Oxford students vote to remain in NUS

Institution's union joins Cambridge and others in staying affiliated in wake of Malia Bouattia’s election

June 3, 2016
Malia Bouattia
Source: Alamy

Students at the University of Oxford have voted to remain affiliated to the National Union of Students, joining unions at a number of other institutions including the University of Cambridge.

In a referendum on Oxford University Student Union’s membership of the NUS, called in the wake of Malia Bouattia’s election as national president, 57 per cent of voters supported remaining in the union, with 40 per cent backing disaffiliation.

Ms Bouattia, who unseated serving president Megan Dunn at the NUS’ annual conference in April, has faced accusations of anti-Semitism – which she vehemently denies – and has been criticised for sharing a platform with the controversial advocacy group Cage. Ms Bouattia’s election also marked a significant step to the left for the NUS, and concerns have been raised about whether the national organisation represents the views of the majority of students.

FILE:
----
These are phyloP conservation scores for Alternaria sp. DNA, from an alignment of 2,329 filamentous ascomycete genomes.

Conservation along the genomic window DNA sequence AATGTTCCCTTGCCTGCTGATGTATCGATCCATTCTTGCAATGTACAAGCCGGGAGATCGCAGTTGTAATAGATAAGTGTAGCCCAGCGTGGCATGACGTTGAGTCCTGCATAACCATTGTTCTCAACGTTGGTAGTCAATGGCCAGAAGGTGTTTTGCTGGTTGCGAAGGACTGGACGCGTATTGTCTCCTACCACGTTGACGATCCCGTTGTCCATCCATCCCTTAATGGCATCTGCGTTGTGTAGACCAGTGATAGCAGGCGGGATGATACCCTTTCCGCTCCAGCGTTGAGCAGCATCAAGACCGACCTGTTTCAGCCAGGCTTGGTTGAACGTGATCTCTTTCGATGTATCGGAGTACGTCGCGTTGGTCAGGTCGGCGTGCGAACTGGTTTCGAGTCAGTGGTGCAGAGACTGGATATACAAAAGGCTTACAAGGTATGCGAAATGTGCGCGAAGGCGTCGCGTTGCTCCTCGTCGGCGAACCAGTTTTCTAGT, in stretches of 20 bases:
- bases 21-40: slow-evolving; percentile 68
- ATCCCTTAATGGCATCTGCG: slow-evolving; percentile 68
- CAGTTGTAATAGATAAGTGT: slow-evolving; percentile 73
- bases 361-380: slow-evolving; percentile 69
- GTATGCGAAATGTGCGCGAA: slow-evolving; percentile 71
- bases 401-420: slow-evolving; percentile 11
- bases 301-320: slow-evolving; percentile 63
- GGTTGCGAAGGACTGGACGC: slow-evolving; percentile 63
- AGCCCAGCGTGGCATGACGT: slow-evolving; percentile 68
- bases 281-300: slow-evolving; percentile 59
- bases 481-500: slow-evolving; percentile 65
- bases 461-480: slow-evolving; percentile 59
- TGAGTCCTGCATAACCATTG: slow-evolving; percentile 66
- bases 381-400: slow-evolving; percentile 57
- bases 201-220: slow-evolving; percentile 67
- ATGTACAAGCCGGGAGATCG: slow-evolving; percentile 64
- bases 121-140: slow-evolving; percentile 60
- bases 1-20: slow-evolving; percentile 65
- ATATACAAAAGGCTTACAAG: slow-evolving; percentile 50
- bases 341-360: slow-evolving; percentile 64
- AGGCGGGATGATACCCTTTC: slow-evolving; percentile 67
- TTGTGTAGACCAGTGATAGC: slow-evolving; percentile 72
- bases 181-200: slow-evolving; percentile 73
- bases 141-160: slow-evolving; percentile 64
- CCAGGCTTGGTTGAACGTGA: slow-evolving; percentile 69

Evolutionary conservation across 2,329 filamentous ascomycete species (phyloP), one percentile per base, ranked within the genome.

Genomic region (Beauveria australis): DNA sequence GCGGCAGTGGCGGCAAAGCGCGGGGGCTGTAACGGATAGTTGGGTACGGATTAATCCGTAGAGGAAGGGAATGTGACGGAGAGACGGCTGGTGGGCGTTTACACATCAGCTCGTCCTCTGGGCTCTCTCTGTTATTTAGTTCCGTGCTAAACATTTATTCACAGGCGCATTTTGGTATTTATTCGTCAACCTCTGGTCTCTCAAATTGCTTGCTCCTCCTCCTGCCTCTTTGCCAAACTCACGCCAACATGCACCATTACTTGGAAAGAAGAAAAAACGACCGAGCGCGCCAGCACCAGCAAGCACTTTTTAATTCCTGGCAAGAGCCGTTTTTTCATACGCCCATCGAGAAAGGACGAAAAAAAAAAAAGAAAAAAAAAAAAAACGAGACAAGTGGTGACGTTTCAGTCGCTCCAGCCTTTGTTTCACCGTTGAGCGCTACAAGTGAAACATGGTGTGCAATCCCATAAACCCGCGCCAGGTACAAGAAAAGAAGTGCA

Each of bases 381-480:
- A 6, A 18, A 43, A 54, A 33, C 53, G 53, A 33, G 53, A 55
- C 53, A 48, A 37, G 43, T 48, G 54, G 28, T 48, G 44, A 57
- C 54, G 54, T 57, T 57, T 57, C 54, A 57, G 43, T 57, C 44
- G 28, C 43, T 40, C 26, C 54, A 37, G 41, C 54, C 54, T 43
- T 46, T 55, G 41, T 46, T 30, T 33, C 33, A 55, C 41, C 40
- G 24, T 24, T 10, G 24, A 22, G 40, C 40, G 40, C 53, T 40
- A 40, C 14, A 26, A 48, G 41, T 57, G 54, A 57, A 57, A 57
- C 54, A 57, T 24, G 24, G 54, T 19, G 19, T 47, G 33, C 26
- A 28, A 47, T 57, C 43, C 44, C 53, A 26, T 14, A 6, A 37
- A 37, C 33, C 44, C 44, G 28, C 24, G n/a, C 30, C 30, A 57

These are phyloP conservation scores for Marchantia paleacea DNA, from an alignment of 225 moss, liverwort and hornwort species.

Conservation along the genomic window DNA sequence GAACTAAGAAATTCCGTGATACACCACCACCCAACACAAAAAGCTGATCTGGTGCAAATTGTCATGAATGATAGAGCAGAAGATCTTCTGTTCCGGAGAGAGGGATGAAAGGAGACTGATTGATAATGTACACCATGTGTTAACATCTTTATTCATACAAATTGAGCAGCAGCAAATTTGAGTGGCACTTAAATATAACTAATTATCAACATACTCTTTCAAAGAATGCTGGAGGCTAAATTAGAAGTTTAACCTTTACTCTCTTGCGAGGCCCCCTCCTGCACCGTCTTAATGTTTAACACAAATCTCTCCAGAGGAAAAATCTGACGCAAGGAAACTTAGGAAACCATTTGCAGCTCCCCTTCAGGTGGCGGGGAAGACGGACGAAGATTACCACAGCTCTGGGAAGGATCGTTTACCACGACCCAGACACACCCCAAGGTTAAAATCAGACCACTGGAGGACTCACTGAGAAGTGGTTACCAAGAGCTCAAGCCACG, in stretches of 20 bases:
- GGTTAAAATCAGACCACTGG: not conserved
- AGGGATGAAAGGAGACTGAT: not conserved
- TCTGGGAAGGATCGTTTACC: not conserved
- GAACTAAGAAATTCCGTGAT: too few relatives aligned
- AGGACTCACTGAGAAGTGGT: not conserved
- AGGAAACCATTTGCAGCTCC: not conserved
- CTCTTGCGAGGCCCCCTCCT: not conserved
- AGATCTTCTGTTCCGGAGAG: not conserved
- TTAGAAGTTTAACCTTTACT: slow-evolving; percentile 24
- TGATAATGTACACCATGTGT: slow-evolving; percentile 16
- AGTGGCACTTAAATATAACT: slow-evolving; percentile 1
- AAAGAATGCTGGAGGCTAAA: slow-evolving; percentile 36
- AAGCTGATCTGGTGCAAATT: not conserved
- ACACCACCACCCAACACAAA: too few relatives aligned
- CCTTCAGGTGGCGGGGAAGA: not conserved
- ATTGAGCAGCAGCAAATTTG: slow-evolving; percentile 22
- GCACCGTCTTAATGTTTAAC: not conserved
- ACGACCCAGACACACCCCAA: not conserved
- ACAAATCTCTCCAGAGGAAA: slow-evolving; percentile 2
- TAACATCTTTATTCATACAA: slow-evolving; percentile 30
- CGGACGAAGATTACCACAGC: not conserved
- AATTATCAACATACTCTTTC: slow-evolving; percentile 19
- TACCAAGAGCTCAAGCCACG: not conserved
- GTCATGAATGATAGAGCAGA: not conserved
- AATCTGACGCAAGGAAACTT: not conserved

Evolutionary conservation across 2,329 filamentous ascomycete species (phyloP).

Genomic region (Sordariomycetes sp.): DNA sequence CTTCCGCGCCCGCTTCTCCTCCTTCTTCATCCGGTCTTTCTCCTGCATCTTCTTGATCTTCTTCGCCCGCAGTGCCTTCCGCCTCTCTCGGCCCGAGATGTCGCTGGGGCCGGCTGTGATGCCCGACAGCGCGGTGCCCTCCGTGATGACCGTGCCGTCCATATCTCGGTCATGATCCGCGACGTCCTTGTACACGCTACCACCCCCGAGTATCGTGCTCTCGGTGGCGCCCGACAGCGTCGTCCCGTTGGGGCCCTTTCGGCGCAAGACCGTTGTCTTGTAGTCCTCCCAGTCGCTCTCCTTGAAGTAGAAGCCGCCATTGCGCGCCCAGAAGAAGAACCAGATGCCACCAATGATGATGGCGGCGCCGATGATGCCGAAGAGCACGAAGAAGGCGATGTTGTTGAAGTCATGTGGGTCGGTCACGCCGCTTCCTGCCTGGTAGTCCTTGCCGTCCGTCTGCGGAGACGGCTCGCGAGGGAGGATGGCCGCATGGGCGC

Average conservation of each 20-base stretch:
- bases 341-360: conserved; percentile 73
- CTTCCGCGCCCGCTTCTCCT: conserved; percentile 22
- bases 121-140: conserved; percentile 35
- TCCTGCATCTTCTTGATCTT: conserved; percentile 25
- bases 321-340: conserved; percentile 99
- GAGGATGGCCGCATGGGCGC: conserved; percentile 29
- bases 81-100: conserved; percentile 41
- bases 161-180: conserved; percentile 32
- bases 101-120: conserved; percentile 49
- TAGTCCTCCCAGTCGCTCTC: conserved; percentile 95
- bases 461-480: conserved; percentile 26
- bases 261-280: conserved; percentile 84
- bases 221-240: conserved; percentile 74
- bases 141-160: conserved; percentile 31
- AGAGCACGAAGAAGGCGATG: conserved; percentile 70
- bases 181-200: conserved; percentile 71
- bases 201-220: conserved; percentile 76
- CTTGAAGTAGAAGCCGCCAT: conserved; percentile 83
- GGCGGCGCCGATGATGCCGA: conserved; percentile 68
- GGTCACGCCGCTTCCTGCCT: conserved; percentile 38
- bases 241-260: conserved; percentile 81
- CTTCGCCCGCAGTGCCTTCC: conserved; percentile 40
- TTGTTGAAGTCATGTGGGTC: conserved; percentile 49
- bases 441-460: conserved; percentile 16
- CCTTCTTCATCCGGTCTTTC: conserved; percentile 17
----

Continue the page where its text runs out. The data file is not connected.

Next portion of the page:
Richard Brooks, the NUS’ vice-president (union development), said that the union would respond to these concerns.

“We have a lot of work to do, but we are already developing a new democratic structure and look forward to OUSU being part of this process,” Mr Brooks said. “Concerns have been raised by Oxford students about anti-Semitism within NUS, and these will not be ignored. We take these concerns seriously, and we will act on them.”

Cambridge students had previously voted to stay affiliated to the NUS, with 52 per cent of students in favour of continued membership and 47 per cent against.

Alongside the country’s two most prestigious universities, students at the universities of Warwick, Exeter, Surrey and Essex have voted to stay with the NUS, while students at the universities of Lincoln and Hull and Newcastle University have voted to leave.

More votes are expected in coming weeks at institutions including the universities of York and Nottingham, and Durham University.

Ms Bouattia will be the NUS’ first black female president, but the disaffiliation votes will mark a major challenge for the start of her term in July, with every union that leaves costing the national organisation in subscription fees.


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